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Changes in Iguana 6 are focused on improved project management and better project structure. Source control has been completely revised, and now uses Git repositories. Version control has improved workflow and visibility, and it is easy to rollout code changes across many channels. Git repositories make it simple to share code between local or global teams, and move channels between development, testing and production servers. Local modules can be used for sandboxing, and for private code that you don’t want to share with other channels. And our builtin repositories make it easy to import tutorial and sample code.
- The Version Control System has been given a complete overhaul
- Official repositories are shared via Settings > Import Channels
- Projects can now include local dependencies
- The Sample Data Editor has been greatly improved
- Most functions now accept node trees (userdata objects) as string parameters
- An installer is now available for Mac OS X
- The iconv builtin module has been added (standard Linux iconv conversions)
- Added database support for MariaDB
- OpenSSL has been upgraded to 1.0.1p
- Several other new features
- Several other bug fixes, and behavior changes
- To see the complete list of changes, feel free to browse the Iguana change log
New Version Control System using Git Repositories [top]
Translator Version control has been completely overhauled and now uses Git repositories instead of Fossil. Using version control is easy, you simply use a Commit to save your work at any time, and Revert to rollback to any previously saved Commit. You can can also view differences between any Commit and your current code.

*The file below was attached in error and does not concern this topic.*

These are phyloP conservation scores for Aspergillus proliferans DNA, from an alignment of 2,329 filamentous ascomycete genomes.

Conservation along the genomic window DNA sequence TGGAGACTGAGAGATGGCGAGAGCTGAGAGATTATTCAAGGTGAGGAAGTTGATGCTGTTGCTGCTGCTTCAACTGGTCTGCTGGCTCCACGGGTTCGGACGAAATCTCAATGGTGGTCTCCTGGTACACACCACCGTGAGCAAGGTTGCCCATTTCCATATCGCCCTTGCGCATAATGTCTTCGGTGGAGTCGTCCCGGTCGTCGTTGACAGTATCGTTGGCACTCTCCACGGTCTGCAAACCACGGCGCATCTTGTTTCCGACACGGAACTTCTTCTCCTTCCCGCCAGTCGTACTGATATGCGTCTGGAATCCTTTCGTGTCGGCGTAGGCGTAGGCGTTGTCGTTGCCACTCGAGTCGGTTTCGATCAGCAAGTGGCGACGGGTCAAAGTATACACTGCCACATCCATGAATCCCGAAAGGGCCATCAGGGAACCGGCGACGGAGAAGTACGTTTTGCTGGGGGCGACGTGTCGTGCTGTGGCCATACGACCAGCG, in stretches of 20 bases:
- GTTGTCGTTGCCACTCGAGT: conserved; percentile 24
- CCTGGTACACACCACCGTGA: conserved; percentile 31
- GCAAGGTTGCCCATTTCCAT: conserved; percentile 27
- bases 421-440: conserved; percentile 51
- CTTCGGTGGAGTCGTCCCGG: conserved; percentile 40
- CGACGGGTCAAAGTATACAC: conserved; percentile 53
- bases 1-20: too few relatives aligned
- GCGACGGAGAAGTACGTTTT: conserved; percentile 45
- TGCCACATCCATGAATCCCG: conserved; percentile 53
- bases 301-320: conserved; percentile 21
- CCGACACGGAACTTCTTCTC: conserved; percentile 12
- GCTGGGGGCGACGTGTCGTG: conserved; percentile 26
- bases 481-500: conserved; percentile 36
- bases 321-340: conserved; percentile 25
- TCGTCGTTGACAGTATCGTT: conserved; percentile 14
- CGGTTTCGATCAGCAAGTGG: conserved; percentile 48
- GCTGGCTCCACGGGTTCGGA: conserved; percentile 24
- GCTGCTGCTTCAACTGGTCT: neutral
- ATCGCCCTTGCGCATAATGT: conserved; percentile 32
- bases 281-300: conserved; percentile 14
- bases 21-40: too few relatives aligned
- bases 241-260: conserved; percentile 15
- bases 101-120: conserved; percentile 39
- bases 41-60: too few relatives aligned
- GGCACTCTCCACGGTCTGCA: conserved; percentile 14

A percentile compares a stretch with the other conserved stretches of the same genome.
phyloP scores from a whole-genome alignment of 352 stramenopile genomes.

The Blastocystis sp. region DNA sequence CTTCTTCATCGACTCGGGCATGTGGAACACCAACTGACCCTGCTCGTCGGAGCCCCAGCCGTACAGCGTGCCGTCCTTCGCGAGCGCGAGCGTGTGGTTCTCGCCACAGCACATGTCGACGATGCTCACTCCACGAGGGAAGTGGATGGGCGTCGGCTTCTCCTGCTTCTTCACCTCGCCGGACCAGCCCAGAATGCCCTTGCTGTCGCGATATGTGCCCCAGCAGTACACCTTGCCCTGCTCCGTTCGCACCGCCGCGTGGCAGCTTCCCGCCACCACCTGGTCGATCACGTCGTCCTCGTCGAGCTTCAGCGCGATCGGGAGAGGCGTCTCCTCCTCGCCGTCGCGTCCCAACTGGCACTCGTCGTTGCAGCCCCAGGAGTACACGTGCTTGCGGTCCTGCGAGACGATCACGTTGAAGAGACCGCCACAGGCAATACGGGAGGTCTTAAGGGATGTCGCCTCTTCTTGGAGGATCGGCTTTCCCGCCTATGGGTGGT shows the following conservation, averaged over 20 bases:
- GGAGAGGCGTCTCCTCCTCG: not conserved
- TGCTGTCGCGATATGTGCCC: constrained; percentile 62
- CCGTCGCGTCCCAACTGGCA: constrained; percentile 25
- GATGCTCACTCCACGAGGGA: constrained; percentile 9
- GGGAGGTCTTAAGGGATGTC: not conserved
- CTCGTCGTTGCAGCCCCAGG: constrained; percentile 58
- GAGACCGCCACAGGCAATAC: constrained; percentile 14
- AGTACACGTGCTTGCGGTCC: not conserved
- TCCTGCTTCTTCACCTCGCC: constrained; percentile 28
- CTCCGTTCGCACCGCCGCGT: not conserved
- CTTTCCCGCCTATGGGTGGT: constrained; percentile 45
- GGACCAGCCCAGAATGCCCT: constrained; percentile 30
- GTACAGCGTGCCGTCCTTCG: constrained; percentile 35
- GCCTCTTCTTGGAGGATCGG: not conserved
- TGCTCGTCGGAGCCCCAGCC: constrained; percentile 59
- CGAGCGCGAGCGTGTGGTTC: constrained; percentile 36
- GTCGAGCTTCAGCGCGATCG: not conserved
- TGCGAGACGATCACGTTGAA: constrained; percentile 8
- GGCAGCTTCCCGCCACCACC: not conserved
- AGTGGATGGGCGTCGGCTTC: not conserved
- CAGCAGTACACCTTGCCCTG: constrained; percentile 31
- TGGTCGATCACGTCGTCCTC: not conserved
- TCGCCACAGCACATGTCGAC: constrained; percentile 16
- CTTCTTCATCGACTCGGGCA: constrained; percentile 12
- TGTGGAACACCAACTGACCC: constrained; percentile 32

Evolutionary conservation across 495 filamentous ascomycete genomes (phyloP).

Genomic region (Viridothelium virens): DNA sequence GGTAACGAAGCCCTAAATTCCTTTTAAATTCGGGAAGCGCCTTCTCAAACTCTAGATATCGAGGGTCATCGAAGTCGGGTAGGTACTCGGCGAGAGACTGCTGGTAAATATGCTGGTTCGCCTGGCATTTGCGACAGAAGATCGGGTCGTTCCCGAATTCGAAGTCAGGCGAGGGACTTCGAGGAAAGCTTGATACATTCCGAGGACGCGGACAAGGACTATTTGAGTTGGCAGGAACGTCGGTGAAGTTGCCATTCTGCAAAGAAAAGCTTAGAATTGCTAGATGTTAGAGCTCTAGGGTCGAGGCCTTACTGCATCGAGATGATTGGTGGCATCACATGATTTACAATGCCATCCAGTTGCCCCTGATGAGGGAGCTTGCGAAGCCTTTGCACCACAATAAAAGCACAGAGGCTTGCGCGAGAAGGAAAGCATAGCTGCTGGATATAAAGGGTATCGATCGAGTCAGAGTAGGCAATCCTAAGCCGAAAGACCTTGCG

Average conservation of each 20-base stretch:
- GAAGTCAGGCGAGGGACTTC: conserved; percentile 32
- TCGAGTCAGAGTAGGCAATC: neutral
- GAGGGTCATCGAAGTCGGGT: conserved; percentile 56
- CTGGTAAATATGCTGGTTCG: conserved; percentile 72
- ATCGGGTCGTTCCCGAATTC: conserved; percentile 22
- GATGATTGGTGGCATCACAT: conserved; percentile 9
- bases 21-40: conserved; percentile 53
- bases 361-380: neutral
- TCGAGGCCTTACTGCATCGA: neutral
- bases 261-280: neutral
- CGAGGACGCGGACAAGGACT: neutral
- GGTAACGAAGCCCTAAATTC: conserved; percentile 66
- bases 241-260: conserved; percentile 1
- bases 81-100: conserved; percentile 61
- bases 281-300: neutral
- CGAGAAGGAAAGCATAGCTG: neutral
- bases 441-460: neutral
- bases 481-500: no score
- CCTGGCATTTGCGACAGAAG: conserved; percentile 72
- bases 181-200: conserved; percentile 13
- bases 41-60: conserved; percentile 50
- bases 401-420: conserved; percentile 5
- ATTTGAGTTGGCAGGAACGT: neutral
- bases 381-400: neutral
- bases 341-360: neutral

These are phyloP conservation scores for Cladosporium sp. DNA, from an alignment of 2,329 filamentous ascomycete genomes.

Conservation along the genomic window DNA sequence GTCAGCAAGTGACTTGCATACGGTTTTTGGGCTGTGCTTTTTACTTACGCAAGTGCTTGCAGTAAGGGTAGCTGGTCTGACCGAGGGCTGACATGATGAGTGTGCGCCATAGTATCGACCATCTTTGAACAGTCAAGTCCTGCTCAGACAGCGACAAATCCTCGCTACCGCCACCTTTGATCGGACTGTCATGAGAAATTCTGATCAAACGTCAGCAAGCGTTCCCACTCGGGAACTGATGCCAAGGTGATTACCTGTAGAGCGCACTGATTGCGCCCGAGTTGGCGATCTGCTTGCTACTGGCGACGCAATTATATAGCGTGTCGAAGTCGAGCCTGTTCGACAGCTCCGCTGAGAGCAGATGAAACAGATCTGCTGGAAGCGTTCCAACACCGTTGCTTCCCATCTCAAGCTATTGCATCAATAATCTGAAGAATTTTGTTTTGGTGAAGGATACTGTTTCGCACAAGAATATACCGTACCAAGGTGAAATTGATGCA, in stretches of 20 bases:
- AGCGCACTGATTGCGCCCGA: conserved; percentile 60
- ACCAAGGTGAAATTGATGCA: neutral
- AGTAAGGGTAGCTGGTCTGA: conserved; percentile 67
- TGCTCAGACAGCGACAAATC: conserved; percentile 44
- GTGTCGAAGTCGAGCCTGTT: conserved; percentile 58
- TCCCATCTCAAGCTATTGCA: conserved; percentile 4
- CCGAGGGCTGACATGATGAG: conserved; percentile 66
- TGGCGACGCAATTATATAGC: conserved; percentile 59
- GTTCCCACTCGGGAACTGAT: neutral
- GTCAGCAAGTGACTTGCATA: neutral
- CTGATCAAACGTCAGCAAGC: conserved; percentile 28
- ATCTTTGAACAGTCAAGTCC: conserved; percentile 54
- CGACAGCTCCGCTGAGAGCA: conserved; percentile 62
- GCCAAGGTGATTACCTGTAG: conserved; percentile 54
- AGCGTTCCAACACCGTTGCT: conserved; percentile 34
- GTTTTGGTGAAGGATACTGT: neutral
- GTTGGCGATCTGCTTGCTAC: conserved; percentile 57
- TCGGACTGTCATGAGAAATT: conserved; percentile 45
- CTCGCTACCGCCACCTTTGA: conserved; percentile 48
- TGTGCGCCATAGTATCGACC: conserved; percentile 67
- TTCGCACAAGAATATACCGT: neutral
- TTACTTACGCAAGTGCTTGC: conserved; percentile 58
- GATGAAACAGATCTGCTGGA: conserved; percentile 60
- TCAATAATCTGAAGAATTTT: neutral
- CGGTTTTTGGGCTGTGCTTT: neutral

Using Git has many advantages: It allows you to import and export channels from local and remote repositories, it makes it quick and easy to transfer channel code between Iguana instances, in fact you can easily share code with anyone anywhere in the world.
Official Tutorial and Sample repositories [top]
We have leveraged the new version control to supply official repositories. It is our goal to use repositories to supply reusable modules, channels and sample code for you to import into your own projects. This is going to make things much more convenient than copying and pasting from our wiki code repository. Currently we have included the Tutorial and Sample repositories, in the future will be we will be adding more repositories and enhancing repository content.
Because our official repositories are stored remotely by iNTERFACEWARE we can add new content or even new repositories at any time. This means the reusable code base will automagically improve, without you needing to upgrade to a new version of iguana.
Projects can include local dependencies [top]
Projects can now include local files, these files are local to the component they are created in. For example, If you create a local
foo.luain a From Translator and then you create
foo.luain the Filter the same channel, they are two independent files. Local files can also use the same name as a shared file without conflicting. Local modules are included in Git version control just like any other project file.
This is a great feature for independently testing experimental changes to shared modules. Simply duplicate a shared module locally and modify it to your hearts content. Then when you are ready you can copy the changes to the shared module or discard them if they didn’t work out. Its also useful for trying out ideas before sharing a new module.
The Sample Data Editor has been given a complete overhaul [top]
We have created a new and improved sample data editor, which gives you much finer control over the contents of sample data right down to the byte level.
Most functions now accept node trees (userdata objects) as string parameters [top]
In simple terms this means that most functions will automatically convert node trees into strings for you. This simplifies your code by removing the extra step of converting trees to strings.
There may still be times when you prefer to convert manually, particularly for leaf nodes. See String conversion S() or nodeValue()? for a discussion of conversion methods.
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